The underlying assumption is that autonomous learners are more likely to succeed than are learners who are passively reliant on their teachers or textbooks to set the destinations and routes in language learning. Hence it is important for language teachers to ‘know’ the learner before attempting to teach them. Learners like to get information in different ways and these different ways are called perceptual styles. A person who receives new information in his/her favorite style will learn better, understand better and remember better. Knowing about perceptual styles will help us understand when we a study/teach and when we organize meetings or give presentations. There are four perceptual styles:

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Making Evaluation Authentic

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* Article first published in Fortell, September 2011 issue.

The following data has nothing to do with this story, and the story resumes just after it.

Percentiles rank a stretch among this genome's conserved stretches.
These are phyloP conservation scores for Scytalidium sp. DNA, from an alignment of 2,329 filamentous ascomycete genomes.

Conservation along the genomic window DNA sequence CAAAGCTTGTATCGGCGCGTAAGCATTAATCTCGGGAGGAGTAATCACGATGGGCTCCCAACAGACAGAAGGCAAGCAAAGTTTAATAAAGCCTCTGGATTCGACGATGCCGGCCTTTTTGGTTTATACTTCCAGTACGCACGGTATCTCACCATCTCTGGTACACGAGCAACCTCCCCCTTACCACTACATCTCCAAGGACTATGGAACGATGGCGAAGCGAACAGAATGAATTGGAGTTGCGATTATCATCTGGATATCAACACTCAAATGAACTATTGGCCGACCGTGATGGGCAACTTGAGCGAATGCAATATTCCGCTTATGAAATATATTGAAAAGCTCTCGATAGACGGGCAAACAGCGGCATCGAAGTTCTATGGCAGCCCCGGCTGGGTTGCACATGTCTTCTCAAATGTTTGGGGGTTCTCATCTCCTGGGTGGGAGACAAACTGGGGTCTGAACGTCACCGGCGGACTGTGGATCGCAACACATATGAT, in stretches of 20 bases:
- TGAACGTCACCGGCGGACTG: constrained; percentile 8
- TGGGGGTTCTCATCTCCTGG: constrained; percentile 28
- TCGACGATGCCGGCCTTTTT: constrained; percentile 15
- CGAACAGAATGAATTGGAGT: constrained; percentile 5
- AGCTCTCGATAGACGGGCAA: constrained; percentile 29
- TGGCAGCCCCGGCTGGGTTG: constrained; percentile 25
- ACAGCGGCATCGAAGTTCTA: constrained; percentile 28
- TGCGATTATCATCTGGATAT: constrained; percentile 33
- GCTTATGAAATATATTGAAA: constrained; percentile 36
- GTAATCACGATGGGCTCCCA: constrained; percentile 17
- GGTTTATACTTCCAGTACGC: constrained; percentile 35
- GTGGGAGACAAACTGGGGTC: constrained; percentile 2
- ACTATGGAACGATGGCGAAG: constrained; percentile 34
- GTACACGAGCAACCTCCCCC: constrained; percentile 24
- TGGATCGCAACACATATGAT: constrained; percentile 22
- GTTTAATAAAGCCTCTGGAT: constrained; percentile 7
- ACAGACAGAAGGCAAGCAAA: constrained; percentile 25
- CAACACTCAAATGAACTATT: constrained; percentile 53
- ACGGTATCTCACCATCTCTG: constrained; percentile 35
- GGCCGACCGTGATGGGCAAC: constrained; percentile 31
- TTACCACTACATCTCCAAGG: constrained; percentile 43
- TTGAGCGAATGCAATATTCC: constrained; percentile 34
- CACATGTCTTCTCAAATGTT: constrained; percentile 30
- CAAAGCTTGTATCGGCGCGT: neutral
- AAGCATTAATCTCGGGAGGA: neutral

Thirty-two years of teaching English tells me that one of the only ways of making testing interesting and relevant is by making it an authentic activity and an integral part of the students’ learning programme. This is especially important for teaching and testing at the under-graduate level. Students at this stage have already had twelve years taking formal testing and most have mastered the art of cracking and passing exams without necessarily learning anything valuable or significant. They are oriented to the system well enough to know that memorizing from guidebooks or kunjis is a sure route to success while for the reckless or the adventurous, cheating from slips of papers tucked away into shoes or blouses or attempting to send in proxy candidates are attemptable options. It is against this mindless taking of tests and examinations that I see value in what I wish to share.